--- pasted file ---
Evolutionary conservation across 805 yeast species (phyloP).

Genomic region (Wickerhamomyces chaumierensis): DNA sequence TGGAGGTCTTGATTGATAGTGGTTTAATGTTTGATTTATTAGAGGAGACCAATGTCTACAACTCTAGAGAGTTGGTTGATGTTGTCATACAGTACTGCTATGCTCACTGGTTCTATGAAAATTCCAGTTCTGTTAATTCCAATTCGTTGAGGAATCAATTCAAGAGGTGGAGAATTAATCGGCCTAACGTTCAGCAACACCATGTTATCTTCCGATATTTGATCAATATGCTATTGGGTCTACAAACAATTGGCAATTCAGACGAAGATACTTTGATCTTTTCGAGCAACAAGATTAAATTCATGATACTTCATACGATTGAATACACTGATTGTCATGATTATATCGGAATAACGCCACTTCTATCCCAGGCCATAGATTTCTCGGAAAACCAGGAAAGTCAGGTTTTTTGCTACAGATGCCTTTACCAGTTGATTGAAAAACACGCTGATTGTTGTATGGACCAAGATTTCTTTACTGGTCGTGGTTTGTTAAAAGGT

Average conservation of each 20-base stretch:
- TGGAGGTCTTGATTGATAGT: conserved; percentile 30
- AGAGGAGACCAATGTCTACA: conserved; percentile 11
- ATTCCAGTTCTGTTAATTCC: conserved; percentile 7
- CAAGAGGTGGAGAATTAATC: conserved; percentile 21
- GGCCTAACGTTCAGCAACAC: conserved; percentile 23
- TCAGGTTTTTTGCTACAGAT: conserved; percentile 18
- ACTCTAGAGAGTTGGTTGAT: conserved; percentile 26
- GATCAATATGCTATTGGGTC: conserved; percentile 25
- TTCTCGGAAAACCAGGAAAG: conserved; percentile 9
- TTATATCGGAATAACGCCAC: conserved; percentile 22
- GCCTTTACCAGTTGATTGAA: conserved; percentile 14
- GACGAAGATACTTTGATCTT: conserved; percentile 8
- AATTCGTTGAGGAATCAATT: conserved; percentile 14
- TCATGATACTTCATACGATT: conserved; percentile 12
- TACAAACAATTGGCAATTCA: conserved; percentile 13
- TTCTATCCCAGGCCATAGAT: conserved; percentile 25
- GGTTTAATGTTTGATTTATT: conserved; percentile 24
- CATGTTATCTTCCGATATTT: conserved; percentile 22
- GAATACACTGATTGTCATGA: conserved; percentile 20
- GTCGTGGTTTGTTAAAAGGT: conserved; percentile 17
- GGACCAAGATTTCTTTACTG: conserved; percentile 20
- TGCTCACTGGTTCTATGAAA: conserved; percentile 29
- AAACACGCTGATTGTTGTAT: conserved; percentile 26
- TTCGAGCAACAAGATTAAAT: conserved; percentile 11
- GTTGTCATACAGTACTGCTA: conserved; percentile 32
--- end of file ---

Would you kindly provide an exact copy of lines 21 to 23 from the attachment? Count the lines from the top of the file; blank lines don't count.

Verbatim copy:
- CATGTTATCTTCCGATATTT: conserved; percentile 22
- GAATACACTGATTGTCATGA: conserved; percentile 20
- GTCGTGGTTTGTTAAAAGGT: conserved; percentile 17